“When we get through this, would you call one of the pest control companies and see if we can get this cleaned up? I don’t want to be living this way for the next month,” said Richard.
“Trust me, I’m on it,” I said.
By the time I reached the letter “P” in the phone directory, my gumption hit bottom.
“You’ve got to be kidding,” they said, laughing, “we are booked out for the next two months. This infestation has hit the entire region. You can always climb your trees, cut down the infested branches and burn them if you want.”
Sure, I’m going to climb eighty feet up a tree, dangle over a branch while cutting it and hope I don’t kill my husband or myself as the branches rush toward the earth for our little bon fire.
“Richard, we are too late, everyone is booked out until June. And get this, they said if we couldn’t wait we could always climb the trees and cut the infested branches ourselves,” I said.
“You mean, climb, cut, repeat,” he said trying to get a laugh.
“Nice try,” I said looking out the window as our yellow and black carpet grew taller.
The phone rang.
“Hey Fannie, Aunt Verla’s on the phone for you,” said Richard.
“Hi, Aunt Verla, you planning an early trip or something? I asked. “Do I need to get the guest room ready for you and Uncle Carl?”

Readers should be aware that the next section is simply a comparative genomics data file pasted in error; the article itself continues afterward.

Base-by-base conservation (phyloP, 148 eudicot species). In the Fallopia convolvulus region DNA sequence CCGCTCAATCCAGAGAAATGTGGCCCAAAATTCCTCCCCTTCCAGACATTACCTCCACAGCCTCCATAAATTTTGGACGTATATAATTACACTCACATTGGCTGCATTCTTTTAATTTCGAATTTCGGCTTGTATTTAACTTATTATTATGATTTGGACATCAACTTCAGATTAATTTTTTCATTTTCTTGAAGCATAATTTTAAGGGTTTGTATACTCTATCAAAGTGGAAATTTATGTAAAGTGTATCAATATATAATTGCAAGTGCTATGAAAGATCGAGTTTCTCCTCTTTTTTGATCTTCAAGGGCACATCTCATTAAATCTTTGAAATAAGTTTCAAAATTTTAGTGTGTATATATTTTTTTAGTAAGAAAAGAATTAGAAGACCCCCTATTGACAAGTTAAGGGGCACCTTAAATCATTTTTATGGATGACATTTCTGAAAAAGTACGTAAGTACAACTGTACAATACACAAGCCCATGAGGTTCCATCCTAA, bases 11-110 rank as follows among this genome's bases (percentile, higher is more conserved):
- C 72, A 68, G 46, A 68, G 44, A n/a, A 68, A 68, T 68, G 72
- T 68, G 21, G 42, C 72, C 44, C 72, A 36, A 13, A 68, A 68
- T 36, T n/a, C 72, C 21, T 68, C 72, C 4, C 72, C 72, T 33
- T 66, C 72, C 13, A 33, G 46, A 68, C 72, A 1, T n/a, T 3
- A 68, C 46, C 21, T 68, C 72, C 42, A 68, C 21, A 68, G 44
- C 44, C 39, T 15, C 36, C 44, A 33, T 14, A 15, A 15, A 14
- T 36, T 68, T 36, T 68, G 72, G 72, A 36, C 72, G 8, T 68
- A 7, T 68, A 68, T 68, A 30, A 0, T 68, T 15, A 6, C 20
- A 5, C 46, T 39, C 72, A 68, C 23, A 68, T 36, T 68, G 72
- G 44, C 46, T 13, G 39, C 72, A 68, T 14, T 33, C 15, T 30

“No dear, cousins Melva and Darlene are planning a trip out here from Philadelphia at the end of June and want to see the changes to the house,” said Aunt Verla. “They were hoping we could dine outside? I was telling them about the pink picnic table,” she said with a laugh.
“Aunt Verla, you need to know we are experiencing the invasion of the caterpillars right now and eating outside will be challenging.”
“Fannie, it’s a whole two months away, the caterpillars should be all gone by then. Would you also invite your parents and anyone else who might be available so we can get everyone together?” she asked.
“No problem,” I said, “I’ll make all the arrangements.”
“Richard, we have a problem. Aunt Verla wants us to host a party for some out of town relatives, in the back yard. Our umbrella for the picnic table isn’t going to be enough protection.”
“Well, let’s see if we can find one of those gazebos to cover the patio,” he said. “We better make sure it has some sort of screens on the side, just in case.”
One gazebo and two pith helmets later the picnic table basked from within the confines of its new shelter.